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3 reviews, 14 user ratings

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by Peter Sobczynski

"Doll Parts"
1 stars

As you will no doubt recall, last month saw the release of “District 9,” a science-fiction film that was an expansion of an acclaimed short subject and was presented under the aegis of a celebrated genre filmmaker, Peter Jackson, whose name was publicized to such a degree that many audience members may have gone into it without realizing that it was the short’s original creator, Neill Blomkamp, who was actually making his feature-length directorial debut. Seeing as how it turned out to be a surprise hit and one of the most acclaimed films of the summer season, Focus Features is presumably hoping and praying that lightning strikes twice with their new release “9”--although the timing is coincidental (it was scheduled for the 9/9/09 slot long before anyone even heard of “District 9”), it too is a film with a nona-based title that is an expansion of an acclaimed short subject being presented under the aegis of two celebrated genre filmmakers, Tim Burton and Timur Bekmambetov, the mad Russian behind the trippy vampire films “Night Watch” and “Day Watch” and the stylish shoot-em-up “Wanted,” whose names are being publicized to such a degree that many potential audience members may go into it without realizing that it is the short’s original creator, Shane Acker, who is actually making his feature-length directorial debut. Unfortunately for Focus, not to mention anyone else who buys a ticket, the comparisons between “District 9” and “9” end there--while the former offered a fresh and inventive spin on material that might have seemed overly familiar in other hands, “9” is a murky and deadly dull programmer that promises all sorts of thought-provoking splendors but only winds up giving us an elongated version of “Peace on Earth,” that 1939 animated chestnut about adorable little animals learning about the follies of war and the cruelty of mankind that generations of kids suffered through while waiting for the next “Tom & Jerry” to come on.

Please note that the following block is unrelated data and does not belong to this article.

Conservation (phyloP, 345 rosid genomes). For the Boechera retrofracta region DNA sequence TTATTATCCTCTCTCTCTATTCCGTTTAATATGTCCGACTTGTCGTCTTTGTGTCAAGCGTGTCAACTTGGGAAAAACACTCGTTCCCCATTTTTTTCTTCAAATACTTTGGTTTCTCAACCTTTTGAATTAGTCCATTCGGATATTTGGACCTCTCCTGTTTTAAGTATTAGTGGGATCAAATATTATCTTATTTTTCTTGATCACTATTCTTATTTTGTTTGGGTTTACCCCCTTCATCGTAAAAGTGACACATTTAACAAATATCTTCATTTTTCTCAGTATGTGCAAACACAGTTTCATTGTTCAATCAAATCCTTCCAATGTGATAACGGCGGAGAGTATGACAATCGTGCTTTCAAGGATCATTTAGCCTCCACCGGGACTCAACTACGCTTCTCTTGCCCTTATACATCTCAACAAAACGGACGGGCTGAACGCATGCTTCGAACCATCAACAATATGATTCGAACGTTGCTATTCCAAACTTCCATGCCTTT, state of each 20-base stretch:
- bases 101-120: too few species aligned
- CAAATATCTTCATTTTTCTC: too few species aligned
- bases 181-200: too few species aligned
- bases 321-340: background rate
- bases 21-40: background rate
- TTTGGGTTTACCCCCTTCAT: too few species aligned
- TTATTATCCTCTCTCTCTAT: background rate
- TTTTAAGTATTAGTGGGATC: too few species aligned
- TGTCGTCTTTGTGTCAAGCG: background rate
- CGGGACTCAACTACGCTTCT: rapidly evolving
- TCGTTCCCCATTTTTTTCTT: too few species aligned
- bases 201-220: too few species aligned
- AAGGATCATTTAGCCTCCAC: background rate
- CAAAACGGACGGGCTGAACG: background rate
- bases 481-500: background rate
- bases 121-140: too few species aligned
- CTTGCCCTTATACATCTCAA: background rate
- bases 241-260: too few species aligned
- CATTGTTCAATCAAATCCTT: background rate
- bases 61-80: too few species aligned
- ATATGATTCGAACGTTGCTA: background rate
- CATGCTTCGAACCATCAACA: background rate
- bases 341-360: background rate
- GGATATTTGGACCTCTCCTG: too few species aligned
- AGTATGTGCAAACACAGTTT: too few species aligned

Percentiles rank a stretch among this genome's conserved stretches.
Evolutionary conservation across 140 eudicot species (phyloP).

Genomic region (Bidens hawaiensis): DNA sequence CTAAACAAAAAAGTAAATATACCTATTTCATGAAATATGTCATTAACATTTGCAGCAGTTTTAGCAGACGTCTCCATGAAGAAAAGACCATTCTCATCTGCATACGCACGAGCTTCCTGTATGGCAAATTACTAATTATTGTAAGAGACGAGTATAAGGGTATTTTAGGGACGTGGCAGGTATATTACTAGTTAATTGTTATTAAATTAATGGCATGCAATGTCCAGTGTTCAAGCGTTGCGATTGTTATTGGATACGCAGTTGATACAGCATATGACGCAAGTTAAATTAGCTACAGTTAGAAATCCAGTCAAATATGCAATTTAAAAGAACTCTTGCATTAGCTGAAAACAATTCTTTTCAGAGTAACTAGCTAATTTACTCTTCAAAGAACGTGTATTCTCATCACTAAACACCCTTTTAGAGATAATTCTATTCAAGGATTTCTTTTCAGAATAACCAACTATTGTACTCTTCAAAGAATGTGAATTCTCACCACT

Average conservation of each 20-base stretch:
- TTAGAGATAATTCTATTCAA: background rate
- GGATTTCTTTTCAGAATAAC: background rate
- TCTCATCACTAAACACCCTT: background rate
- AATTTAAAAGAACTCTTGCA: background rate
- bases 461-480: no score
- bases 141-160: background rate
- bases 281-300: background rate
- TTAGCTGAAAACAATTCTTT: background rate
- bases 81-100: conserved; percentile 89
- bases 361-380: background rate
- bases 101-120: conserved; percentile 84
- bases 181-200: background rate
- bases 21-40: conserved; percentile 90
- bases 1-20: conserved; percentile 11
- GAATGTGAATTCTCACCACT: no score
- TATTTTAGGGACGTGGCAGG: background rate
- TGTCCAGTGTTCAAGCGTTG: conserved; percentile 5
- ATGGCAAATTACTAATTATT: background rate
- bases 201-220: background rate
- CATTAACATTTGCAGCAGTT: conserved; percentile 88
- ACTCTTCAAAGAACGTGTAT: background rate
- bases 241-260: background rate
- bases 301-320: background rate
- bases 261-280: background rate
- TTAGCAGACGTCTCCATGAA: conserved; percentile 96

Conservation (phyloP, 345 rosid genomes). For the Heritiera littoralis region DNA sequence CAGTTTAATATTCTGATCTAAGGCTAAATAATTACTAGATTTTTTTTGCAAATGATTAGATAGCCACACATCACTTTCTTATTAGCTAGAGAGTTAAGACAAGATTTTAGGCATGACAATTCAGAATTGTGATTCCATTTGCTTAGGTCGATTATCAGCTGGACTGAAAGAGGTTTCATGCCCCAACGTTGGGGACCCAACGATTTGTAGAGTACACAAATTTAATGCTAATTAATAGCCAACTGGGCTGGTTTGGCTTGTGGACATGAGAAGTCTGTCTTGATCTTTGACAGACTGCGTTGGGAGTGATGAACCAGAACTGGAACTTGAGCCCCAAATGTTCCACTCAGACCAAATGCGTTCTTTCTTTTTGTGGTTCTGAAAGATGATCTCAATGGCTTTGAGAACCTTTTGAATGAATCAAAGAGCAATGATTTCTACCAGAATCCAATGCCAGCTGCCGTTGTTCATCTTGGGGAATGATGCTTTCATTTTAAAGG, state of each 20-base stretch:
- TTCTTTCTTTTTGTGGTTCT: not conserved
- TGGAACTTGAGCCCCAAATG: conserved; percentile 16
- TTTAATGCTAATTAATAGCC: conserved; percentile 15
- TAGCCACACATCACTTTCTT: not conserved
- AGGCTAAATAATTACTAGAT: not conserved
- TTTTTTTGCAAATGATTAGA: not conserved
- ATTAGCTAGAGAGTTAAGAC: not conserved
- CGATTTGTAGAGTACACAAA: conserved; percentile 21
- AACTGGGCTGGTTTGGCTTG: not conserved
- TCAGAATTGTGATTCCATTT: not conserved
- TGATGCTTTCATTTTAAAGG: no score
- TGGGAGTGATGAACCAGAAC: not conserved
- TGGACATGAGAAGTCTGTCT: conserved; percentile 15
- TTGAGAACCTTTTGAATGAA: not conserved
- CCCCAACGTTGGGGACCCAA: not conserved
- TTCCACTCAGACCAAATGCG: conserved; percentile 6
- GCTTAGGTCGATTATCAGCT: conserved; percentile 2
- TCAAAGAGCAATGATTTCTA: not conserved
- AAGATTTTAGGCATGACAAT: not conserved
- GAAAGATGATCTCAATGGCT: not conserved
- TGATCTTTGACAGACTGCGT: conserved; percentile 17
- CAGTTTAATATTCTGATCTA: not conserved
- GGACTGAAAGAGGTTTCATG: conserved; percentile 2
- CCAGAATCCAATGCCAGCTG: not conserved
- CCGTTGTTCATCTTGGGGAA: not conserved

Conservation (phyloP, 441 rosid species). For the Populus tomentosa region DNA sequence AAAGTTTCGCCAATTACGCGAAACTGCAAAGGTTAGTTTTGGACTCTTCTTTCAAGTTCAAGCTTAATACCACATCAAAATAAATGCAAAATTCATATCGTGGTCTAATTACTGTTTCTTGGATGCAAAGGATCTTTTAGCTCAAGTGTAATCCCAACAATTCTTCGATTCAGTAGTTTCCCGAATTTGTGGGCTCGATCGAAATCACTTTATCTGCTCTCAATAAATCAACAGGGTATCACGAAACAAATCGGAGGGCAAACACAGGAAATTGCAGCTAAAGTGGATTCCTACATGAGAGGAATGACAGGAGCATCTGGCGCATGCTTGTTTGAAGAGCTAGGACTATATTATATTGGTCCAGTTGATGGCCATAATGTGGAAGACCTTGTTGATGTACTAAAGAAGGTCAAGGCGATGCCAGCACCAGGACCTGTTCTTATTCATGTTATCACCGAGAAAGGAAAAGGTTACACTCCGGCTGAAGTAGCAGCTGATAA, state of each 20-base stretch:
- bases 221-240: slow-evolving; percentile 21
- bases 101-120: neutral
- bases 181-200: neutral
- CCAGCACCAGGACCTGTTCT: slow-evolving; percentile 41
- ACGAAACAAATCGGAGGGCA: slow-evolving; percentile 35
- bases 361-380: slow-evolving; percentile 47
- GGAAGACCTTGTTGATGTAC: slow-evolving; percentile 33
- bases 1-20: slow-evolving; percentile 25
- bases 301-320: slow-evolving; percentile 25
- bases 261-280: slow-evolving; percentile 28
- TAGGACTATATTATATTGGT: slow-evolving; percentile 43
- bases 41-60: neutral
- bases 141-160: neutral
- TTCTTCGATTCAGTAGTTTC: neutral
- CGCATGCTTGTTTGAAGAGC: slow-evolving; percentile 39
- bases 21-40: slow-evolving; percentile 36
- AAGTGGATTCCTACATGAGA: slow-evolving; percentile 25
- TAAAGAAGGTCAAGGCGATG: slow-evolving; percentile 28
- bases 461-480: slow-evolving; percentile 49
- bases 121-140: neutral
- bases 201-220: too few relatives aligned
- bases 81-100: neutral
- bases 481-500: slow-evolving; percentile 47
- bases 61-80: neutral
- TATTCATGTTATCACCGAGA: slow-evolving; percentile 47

Set in a world that has been devastated by war that we eventually discover was waged between mankind and the machines that eventually turned against them, “9” opens as a doll-like creature consisting of a burlap body with a 9 scrawled onto it, lenses for eyes and the voice of Elijah Wood suddenly comes to life and begins exploring its mystifying surroundings. Before long, he discovers that he is not alone when he stumbles upon an enclave of eight similar beings--1 (Christopher Plummer) is the aging leader who has convinced the others that hiding and living in fear is their only option, 2 (Martin Landau) is the more adventurous type who initially discovers 9 and rescues him from a mysterious attacker, 3 and 4 are a pair of mute researchers, 5 (John C. Reilly) is the loyal and kind repairman, 6 (Crispin Glover) is a trippy artist consumed with bizarre visions, 7 (Jennifer Connelly) is the de rigueur ass-kicking babe and 8 (Fred Tatasciore) is the giant brute who carries out 1’s orders without hesitation--and is informed that they were all designed by a scientist in the grim final days of the war as a way of allowing humanity to survive by infusing each with a piece of his personality. One of the reasons that he did this was because he felt a bit guilty because he helped to invent a mechanized brain in a project that was eventually taken over by a cruel dictator and, as you can probably guess, ended somewhat badly for all concerned. When 2 is taken captive by one of the mechanical monsters that still prowls the land, 9 and a couple of others go in search of him against 1’s orders and inadvertently restart the deadliest machine of the bunch, a giant spider-like thing with the apparent power to suck away the souls of those in his clutches. As it turns out, 9 appears to be evolved enough, as sentient burlap sacks go, to bring down the beast for good but must battle both it and the repressive influence of 1, who has seen so much devastation that he would rather die than fight.